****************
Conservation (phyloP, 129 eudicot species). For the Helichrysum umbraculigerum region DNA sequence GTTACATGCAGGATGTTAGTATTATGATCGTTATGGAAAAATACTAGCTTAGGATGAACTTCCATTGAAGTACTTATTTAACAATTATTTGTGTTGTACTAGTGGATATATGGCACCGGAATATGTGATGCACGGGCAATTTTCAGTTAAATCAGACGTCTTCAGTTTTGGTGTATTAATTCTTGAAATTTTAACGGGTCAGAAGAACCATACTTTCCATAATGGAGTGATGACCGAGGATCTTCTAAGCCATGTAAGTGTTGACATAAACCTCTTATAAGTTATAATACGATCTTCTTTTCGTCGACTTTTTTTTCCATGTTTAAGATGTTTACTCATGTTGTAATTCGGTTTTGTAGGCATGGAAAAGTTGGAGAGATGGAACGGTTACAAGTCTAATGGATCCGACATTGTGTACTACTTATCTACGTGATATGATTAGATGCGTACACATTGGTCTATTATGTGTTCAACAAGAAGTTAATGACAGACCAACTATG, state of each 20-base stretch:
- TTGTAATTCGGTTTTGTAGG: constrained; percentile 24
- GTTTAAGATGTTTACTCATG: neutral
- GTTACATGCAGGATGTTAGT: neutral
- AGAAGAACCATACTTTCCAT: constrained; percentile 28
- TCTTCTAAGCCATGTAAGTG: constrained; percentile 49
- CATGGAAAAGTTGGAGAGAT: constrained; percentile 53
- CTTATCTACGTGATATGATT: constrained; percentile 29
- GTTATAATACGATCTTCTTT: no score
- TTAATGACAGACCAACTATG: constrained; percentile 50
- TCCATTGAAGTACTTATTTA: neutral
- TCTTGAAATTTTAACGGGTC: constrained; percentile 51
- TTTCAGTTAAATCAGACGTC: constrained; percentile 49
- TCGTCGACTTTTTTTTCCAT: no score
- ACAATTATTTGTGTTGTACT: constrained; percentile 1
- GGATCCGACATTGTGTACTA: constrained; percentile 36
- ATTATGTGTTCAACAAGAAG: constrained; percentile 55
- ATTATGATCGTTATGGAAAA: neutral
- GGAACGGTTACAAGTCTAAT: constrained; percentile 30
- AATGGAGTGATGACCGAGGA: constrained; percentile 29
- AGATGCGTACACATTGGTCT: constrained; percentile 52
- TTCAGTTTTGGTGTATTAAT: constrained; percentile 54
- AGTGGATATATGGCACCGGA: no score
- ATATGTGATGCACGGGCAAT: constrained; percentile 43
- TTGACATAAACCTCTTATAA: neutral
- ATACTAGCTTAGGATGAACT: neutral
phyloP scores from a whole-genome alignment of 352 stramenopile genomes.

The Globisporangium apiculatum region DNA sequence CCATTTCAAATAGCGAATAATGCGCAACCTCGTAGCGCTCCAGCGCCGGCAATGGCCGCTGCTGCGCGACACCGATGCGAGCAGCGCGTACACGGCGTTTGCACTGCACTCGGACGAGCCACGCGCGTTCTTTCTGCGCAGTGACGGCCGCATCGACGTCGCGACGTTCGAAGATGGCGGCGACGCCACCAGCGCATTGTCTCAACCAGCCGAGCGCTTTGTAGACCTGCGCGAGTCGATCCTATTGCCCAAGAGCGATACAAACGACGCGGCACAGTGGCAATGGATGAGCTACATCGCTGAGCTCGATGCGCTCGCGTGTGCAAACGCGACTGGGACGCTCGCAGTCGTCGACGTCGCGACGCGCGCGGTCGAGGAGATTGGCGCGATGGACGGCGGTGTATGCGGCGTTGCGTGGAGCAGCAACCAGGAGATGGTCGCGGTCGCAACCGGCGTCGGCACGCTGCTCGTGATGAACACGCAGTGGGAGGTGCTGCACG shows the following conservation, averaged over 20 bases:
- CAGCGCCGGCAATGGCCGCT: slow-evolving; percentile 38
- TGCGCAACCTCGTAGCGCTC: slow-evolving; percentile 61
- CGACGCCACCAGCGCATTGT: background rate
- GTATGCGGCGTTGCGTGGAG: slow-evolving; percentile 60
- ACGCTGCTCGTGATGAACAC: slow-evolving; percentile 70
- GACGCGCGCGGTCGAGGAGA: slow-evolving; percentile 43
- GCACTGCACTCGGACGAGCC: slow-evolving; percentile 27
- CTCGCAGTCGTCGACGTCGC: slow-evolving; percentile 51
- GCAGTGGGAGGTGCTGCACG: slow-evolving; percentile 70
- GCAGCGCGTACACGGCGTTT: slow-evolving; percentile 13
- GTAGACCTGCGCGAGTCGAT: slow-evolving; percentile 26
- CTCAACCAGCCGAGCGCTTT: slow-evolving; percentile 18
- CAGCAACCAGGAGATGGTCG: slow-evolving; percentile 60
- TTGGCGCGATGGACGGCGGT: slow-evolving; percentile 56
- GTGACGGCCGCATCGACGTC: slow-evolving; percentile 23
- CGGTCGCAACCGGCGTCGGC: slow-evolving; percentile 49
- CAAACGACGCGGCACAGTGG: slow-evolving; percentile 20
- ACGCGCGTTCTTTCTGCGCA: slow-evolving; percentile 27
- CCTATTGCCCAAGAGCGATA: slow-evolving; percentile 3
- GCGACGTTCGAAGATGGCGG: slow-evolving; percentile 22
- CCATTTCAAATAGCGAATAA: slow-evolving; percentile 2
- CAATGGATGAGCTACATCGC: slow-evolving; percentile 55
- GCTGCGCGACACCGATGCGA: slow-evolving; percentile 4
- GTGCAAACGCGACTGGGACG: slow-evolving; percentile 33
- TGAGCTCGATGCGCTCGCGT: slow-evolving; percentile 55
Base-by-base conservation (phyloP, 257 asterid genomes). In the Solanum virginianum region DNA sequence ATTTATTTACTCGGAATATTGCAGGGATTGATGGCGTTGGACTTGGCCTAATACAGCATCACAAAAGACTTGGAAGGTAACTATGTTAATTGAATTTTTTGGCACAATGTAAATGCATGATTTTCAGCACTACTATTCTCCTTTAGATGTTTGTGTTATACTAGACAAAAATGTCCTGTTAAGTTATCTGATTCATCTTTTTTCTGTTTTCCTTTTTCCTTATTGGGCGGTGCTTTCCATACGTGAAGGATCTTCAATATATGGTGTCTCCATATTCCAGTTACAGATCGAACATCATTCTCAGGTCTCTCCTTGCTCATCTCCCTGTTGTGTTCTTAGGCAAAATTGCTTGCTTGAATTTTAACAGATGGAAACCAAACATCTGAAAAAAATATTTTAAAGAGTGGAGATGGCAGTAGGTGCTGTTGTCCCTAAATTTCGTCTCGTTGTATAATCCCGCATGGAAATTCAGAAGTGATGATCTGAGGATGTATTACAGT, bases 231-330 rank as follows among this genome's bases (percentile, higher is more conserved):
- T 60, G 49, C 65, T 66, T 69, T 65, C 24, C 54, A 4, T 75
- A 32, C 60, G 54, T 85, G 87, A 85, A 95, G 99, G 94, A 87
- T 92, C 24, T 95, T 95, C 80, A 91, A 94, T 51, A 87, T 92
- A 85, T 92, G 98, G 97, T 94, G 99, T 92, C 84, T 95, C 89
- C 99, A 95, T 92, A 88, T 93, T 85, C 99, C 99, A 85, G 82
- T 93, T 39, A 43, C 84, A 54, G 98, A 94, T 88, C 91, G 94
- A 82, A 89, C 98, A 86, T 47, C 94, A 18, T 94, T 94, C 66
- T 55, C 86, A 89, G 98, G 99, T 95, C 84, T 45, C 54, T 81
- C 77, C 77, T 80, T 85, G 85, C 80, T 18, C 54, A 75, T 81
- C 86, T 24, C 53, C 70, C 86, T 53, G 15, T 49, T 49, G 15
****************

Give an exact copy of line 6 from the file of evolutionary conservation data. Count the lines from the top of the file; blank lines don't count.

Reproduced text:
- TCTTCTAAGCCATGTAAGTG: constrained; percentile 49